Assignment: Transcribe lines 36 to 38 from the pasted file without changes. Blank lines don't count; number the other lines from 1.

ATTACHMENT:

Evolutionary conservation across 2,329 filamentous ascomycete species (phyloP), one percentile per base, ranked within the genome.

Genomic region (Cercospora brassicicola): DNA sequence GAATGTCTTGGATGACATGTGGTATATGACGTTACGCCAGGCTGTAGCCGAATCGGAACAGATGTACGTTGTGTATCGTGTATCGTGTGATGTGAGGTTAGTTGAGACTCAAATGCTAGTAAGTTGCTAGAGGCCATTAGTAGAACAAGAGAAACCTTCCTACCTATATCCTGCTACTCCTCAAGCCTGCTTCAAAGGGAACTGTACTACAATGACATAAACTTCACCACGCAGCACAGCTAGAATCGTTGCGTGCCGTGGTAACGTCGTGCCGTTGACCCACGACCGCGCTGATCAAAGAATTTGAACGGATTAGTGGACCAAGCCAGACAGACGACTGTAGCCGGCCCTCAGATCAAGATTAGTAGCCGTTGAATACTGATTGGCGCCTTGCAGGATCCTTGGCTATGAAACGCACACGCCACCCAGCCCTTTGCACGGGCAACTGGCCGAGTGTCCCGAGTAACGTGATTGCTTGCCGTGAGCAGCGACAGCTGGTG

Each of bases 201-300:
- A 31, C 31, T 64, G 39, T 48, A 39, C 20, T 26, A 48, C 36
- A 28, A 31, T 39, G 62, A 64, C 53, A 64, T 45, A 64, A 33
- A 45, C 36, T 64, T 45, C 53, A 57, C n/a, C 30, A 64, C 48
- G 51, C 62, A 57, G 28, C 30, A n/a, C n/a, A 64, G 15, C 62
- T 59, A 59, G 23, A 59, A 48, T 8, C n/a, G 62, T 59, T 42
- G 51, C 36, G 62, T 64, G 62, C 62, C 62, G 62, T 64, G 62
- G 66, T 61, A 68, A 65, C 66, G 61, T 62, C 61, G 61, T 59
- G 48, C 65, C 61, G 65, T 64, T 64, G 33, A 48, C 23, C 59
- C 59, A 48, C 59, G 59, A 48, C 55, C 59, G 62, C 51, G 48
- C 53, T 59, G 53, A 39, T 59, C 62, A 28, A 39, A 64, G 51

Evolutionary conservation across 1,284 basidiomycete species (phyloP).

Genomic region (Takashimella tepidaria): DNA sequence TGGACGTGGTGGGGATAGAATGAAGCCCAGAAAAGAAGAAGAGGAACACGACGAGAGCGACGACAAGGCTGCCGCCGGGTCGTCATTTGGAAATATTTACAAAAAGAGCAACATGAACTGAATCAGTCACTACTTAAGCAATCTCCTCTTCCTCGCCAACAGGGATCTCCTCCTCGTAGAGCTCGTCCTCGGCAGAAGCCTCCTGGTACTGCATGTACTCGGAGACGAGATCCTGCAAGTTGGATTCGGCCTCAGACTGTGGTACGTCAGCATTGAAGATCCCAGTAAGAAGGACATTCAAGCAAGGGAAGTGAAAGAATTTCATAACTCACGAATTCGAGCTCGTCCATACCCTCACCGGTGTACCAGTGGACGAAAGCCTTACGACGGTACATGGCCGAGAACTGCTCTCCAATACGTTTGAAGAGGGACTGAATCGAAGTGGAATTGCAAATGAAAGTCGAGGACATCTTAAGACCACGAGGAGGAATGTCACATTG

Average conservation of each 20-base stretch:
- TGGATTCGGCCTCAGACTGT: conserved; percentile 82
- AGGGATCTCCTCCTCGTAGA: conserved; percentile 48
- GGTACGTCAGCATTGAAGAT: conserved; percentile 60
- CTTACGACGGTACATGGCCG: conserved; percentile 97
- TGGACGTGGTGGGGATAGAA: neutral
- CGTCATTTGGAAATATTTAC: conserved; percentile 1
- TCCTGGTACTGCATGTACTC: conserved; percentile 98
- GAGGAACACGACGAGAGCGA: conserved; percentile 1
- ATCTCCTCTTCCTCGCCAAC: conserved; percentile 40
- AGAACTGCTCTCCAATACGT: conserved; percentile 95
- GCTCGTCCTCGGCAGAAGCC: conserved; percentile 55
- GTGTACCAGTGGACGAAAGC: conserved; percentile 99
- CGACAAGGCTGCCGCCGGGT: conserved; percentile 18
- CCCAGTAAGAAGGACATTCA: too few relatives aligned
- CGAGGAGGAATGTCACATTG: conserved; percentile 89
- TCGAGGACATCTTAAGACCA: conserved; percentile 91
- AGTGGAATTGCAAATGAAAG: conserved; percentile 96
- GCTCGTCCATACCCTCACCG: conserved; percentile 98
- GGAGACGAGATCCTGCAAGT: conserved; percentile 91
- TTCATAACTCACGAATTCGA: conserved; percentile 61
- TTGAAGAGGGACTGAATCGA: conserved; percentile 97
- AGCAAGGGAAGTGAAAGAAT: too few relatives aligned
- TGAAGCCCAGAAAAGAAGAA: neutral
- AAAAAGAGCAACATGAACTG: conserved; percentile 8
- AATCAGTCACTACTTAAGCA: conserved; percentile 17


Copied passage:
- TTCATAACTCACGAATTCGA: conserved; percentile 61
- TTGAAGAGGGACTGAATCGA: conserved; percentile 97
- AGCAAGGGAAGTGAAAGAAT: too few relatives aligned